“I am grateful for what I am and have. My thanksgiving is perpetual.” - Henry David Thoreau
by Michael Sarko
- The Capitol Hill Times -
Recently, I went a little gourde-crazy. It being autumn, markets are jam packed with a dizzying array of pumpkins and squashes. Turning these tough but tasty fruits into fall comfort food takes a little work, but it’s worth it. Best of all, this is the season when it’s easiest to get fresh, flavorful gourdes and skip the canned stuff entirely. That’s why I want to wax rhapsodic about pumpkin pie.
Eating produce that’s in-season isn’t just about flavor or food snobbery. In fact, eating locally produced fruits, vegetables and nuts in the season when they naturally grow is objectively better for your health. In 2007, food-focused researchers at the University of California, Davis found that many products lose anywhere from two to seven times more vital nutrients like Vitamin C after being frozen or canned for long periods than they do when they’re fresh. For me, that’s a good enough excuse to make pumpkin pie from scratch.
Edible gourdes are packed with nutrition. They’re excellent sources of fiber, zinc, potassium, iron, a slew of vitamins and many other wonderful things. That said, when it comes to pumpkins, it pays to be choosy. The big, heavy pumpkins we prefer for jack-o-lanterns make great decorations, but fall short in the flavor department. For pie, soup and other food applications, the sugar or “pie” pumpkin is the best bet. Pie pumpkins are small, nicely round and typically smoother than their decorative cousins. They’re easy to find this time of year at most farmers’ markets and some grocery stores.
Prepping gourdes for cooking doesn’t require a large, serrated knife, but it certainly makes life easier. For pumpkins, it’s best to bisect them with an arm-straining saw down the middle. Then comes the messy part. It’ll take a sturdy spoon or an ice cream scoop to dig out all of the seeds and pulp, leaving a smooth, yellow-orange inside. Those recently cleaned halves go cut-side down into a 350-degree oven until a fork can poke through them with little resistance, which usually takes 30 to 45 minutes.
While still hot, the juicy flesh of the pumpkin will separate from the tough rind effortlessly. Save any run-off juice and simmer it until syrupy. The lot goes into a blender or food processor for a quick puree. That puree, combined with two beaten eggs, a half-cup of sugar and six ounces of evaporated (not sweetened condensed!) milk, makes a pie filling.
Now, let’s take a moment to talk spice. A lot of the flavor in a pumpkin pie comes from spices, but exactly which spices and in what amounts is up for debate. In the end, it comes down to taste, but the main players are cinnamon, clove, allspice, nutmeg and, in some cases, mace. Some prefer to include ground ginger, and there’s something to be said for adding orange zest to the mix. Personally, I’m no purist or classicist in this department. Spice your pie to your own tastes; pinch or tablespoon, exotic or old-fashioned, picky or inclusive.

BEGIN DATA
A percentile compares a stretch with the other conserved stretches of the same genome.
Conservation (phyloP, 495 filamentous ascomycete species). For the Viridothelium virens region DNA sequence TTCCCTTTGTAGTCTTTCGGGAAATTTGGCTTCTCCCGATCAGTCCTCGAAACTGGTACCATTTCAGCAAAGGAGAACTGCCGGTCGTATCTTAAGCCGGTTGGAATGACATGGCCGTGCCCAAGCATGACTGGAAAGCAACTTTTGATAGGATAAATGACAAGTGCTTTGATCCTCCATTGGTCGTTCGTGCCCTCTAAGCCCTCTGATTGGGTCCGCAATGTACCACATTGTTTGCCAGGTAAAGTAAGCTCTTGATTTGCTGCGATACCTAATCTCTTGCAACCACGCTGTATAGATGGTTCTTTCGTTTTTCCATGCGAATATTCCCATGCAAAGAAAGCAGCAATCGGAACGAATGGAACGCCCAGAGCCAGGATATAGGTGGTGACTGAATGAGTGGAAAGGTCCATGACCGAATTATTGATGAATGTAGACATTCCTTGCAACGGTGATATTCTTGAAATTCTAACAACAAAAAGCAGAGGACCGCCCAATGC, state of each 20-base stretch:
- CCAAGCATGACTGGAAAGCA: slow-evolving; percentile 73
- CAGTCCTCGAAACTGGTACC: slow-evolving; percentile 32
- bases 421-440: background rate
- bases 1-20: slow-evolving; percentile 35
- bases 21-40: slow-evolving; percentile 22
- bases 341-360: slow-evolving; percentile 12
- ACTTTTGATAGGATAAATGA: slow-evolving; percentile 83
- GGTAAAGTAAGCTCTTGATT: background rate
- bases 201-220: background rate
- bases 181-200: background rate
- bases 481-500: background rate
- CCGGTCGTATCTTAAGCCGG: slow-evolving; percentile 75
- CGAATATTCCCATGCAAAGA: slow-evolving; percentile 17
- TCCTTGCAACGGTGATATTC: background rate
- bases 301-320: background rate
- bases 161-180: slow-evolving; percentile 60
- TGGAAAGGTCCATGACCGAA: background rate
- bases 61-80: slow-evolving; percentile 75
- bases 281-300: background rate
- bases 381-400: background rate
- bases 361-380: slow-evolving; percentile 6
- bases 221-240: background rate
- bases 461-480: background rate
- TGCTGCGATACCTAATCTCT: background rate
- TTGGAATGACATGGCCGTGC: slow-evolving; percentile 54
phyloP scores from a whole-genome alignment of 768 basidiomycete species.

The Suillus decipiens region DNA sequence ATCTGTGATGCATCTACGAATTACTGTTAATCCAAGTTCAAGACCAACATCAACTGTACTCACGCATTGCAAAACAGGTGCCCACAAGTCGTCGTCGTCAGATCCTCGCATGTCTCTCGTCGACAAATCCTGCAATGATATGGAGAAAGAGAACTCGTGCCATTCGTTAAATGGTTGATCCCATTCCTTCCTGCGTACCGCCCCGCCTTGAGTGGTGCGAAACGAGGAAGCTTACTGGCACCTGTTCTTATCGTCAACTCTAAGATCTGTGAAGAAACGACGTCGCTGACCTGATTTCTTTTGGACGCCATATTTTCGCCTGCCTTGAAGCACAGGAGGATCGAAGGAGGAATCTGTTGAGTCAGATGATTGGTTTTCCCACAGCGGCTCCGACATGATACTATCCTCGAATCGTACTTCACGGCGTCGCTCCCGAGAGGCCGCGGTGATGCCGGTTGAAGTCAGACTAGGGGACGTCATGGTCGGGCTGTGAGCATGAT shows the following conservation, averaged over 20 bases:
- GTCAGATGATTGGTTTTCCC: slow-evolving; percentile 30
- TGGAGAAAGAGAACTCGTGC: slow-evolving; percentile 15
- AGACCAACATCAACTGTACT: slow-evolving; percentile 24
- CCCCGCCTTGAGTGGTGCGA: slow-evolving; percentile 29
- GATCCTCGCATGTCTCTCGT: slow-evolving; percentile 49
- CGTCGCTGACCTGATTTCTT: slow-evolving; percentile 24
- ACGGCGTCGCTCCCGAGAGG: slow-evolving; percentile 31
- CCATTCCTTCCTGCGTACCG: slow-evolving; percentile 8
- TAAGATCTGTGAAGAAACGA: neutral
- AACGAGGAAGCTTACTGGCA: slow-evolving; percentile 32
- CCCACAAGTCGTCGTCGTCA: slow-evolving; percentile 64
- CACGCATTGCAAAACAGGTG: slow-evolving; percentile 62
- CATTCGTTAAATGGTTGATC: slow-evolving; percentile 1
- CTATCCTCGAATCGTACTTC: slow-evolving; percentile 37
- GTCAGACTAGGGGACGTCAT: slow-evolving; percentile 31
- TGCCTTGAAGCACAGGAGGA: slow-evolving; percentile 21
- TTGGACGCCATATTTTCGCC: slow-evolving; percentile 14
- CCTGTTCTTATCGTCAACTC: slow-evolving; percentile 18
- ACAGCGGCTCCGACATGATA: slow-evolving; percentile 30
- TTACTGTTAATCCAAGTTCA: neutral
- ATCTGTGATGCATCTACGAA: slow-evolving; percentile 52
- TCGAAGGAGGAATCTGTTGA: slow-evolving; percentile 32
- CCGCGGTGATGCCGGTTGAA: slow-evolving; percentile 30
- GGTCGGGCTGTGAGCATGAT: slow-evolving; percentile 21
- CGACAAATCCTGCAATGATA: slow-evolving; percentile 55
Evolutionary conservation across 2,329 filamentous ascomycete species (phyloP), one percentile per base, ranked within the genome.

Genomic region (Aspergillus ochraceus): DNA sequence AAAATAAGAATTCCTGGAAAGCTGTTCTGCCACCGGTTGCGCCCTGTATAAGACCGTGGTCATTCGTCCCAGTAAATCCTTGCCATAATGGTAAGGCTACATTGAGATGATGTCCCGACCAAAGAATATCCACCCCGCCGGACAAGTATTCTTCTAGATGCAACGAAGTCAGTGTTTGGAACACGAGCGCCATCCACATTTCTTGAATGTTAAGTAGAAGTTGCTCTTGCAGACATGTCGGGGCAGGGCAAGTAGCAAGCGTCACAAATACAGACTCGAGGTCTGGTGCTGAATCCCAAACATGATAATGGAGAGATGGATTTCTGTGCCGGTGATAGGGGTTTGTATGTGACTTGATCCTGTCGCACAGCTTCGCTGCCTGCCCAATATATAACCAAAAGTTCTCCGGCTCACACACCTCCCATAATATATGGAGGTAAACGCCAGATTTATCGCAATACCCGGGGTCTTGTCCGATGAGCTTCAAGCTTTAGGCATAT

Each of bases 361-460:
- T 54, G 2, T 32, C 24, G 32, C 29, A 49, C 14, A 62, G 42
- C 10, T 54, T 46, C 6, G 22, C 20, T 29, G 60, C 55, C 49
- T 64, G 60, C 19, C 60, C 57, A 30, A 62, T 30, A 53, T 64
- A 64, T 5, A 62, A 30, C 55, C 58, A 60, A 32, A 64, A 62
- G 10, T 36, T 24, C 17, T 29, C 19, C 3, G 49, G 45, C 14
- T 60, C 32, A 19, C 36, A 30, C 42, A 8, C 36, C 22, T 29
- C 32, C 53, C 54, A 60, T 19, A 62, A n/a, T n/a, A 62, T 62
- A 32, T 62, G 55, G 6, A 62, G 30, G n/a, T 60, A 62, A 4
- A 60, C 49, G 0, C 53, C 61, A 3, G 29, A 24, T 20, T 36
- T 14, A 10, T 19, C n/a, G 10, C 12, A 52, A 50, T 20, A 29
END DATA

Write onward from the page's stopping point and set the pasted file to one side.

As for what kind of crust should cradle a pumpkin pie, that depends on what kind of experience it’s supposed to create. Because this particular pie recipe is from fresh ingredients, I like to let the pumpkin take center stage instead of playing second fiddle to sugar and spice. That means that my pie doesn’t fare so well in a traditional flour crust that’s salty enough to make the whole dish veer awfully close to savory. That contrast can be nice in a sweet pie, but for mine I prefer to use a graham cracker crust. For the uninitiated, that’s two cups of finely ground graham crackers, a liberal drizzle of melted butter, 1/3 cup of sugar and a dusting of cinnamon, combined and lining a pie pan to be pre-baked for 7 minutes at 375 degrees.
With the filling at rest in the crust, a pumpkin pie benefits from 15 minutes at high heat (425 degrees), then a long rest at 350 degrees for at least 45 minutes. Don’t be put off if the filling doesn’t darken to the color of store-bought pumpkin pie. A lot of factors contribute to how dark your pie is, from the degree of caramelization in the initial raw pumpkin bake, to the amount of spice that you use, to the age of the pumpkin itself. If a knife comes out clean after being stuck into the center of the pie, it’s time to kill the heat and let the pie cool on an iconic windowsill.
I’m not going to pretend that pumpkin pie from fresh isn’t a lot more work than the out-of-the-can version. I can’t promise it’ll taste exactly like grandma’s or that it’ll be perfect on your first attempt. What I, by biological fact, can guarantee is that turning a real pumpkin into dessert is much healthier than anything processed. In this season full of giant meals, big bags of discount candy and the inexplicable practice of putting butter into a glass of hot rum, a more nutritious pie is practically a hero.